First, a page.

Where is Rube Walker? Rube Walker was the Leo Mazzone of his generation minus the rocking. Rube Walker tutored Mets pitchers for fourteen productive seasons. His students were kids named Seaver, Koosman, Ryan and McGraw. Seaver swore by him. Hodges trusted him. Together they instituted the five-man rotation, not a small factor in two pennants and one world championship never mind that it became the model for all of baseball. The Mets’ strength has always been pitching and the godfather of it deserves to be honored by his team.

Where’s Ron Hunt? The Mets’ first All-Star in the sense that he truly belonged to the Mets. He started the 1964 midsummer classic at Shea (why we never hosted another one is another question for another time), not an easy task considering the team he played for lost 109 games. Ron Hunt was the first player to give Mets fans legitimate hope that their club could manufacture something besides laughs. For that, he deserves to be honored by his team.

Where’s Lee Mazzilli? I know, Baltimore. But who carried our dreams and aspirations during the darkest days of the franchise? Who was New York’s own? Who had not only his own poster but his own poster day? Who was the only Met All-Star to turn an All-Star Game around with his bat? The late ’70s and early ’80s were deadly times to be at Shea, but somebody made them that much more alive. That somebody deserves to be honored by his team.

Those three choices a little esoteric? OK, let’s talk 1986. Let’s talk the architect and the field general. Where oh where are Frank Cashen and Davey Johnson? How can the best single edition let alone the best era of Mets baseball be so grossly underrepresented in the Mets’ own Hall of Fame? Cashen has long been the linchpin of the HOF committee, but whatever his involvement, he needs to be inducted. The Mets were a laughingstock — a real laughingstock — before Wilpon and Doubleday hired him to be GM in 1980. He completely reinvented the organization. That’s not worth an honor? As for Davey, he transformed the team in the dugout from sad sacks to world beaters. He integrated youth with veterans and dared all comers to beat them. They couldn’t do it. That’s not worth an honor?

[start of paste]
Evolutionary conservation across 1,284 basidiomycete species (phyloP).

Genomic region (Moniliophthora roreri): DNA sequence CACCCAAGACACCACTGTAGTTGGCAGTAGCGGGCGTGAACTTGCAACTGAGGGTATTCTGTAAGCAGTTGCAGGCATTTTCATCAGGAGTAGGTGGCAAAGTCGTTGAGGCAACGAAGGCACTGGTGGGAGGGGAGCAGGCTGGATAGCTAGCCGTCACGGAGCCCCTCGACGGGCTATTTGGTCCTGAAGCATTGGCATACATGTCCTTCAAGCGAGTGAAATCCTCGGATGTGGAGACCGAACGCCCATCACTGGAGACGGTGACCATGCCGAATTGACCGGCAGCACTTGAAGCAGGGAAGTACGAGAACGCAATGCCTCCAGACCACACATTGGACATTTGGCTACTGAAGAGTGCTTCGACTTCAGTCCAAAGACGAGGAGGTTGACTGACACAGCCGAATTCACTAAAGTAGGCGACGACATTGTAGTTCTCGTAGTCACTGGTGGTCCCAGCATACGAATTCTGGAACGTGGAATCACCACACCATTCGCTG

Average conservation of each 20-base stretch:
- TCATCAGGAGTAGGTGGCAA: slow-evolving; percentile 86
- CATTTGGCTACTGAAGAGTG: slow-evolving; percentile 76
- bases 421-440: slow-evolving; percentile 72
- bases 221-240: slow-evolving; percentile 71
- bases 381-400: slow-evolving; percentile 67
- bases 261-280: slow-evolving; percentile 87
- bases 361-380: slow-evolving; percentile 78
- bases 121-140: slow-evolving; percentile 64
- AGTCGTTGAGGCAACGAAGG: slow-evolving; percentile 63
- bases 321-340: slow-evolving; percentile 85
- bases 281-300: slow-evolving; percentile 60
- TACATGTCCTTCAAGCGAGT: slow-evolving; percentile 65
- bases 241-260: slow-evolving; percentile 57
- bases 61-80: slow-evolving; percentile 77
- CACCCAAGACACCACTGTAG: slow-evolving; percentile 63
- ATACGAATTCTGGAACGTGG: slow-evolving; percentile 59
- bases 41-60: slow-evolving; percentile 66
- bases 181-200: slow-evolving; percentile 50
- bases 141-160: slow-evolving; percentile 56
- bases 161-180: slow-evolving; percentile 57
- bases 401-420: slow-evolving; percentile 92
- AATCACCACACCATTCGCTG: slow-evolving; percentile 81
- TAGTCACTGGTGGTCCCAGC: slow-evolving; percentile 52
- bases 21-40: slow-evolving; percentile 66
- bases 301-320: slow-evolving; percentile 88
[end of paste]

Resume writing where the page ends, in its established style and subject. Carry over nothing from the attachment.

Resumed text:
Two other guys from then, Dwight Gooden and Darryl Strawberry…them, too. They’re Mets Hall of Famers, except for not being in. I know, not the most savory of characters, but this isn’t the Daughters of the American Revolution. This is a baseball team whose greatest homegrown players of the past thirty years are no longer playing. What’s the wait, gents? Next year’s twenty years since 1986. No time like the very immediate future to make a statement about your history, that you’re proud of it and proud of those who committed it. Get Darryl and Doc a couple of head sculptures and commission a few more for the Lennys and Wallys and HoJos and Knights and some older players and executives and other worthies (Tim McCarver? Jack Lang? Karl Ehrhardt the original Sign Man? I’m not kidding about any of these. The totality of a team’s history is defined by the sum of many, many important parts.)

In the words of Linkin Park, what the hell are you waiting for? The Mets will be in their 45th season of existence next year. That’s a lot of history. Celebrate it regularly. Stop worrying about being busts and stop hiding the busts. Bring your Hall of Fame into the sunlight. Let everybody see it and let it grow. Even though you’re the Mets, you can handle it.